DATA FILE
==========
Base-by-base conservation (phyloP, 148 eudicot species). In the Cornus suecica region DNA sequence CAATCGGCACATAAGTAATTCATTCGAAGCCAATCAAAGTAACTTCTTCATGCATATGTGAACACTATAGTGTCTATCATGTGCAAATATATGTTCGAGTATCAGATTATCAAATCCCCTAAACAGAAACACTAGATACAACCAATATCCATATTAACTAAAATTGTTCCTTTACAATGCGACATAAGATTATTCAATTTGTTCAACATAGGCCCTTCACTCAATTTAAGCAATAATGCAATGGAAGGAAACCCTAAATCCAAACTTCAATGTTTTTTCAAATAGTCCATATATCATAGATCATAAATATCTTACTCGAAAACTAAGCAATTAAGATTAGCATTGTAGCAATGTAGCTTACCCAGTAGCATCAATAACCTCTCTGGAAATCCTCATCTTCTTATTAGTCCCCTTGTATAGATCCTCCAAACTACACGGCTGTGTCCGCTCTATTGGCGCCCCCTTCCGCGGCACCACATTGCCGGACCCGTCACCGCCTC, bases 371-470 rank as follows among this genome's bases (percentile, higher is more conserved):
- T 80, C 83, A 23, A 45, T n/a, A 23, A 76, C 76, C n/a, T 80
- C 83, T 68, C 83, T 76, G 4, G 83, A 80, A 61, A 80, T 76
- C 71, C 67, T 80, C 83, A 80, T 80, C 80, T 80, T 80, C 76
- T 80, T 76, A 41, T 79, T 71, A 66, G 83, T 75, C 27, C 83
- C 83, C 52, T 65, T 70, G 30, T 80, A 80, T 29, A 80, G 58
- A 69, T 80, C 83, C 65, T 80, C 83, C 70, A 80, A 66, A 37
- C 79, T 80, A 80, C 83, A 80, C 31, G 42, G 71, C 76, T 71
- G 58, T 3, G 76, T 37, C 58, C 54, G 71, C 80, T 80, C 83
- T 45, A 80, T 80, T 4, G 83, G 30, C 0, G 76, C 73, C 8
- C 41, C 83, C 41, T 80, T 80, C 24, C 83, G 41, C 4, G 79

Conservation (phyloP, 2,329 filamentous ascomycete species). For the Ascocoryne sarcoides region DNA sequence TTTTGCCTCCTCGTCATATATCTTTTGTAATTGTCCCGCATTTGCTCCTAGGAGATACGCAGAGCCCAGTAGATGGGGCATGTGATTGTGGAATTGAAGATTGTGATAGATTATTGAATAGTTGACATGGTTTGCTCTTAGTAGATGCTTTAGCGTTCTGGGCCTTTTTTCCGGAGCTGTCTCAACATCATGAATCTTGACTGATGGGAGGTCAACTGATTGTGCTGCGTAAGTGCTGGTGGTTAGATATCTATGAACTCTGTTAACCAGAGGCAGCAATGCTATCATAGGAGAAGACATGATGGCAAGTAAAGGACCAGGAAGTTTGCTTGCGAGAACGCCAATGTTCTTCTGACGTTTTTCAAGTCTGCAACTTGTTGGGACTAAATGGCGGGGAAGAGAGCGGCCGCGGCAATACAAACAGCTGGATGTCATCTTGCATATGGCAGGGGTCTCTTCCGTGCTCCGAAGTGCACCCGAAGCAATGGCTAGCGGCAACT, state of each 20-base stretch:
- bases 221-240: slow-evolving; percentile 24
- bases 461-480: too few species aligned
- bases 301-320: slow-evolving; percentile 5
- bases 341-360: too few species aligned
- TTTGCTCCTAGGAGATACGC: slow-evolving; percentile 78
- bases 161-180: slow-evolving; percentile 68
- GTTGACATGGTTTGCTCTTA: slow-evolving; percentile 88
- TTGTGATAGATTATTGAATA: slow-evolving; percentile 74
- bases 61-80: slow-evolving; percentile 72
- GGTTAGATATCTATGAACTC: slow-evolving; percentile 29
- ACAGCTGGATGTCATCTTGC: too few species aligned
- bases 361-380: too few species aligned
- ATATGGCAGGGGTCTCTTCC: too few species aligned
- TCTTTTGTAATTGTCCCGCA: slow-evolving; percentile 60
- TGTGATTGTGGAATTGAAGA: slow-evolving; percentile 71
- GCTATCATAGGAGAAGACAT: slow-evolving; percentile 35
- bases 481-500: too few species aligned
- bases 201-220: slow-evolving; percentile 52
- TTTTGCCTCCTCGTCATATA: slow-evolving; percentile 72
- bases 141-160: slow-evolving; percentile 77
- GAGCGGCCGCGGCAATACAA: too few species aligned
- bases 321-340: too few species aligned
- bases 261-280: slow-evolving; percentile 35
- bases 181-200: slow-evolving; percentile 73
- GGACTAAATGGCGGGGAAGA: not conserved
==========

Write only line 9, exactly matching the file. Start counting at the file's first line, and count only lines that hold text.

- G 58, T 3, G 76, T 37, C 58, C 54, G 71, C 80, T 80, C 83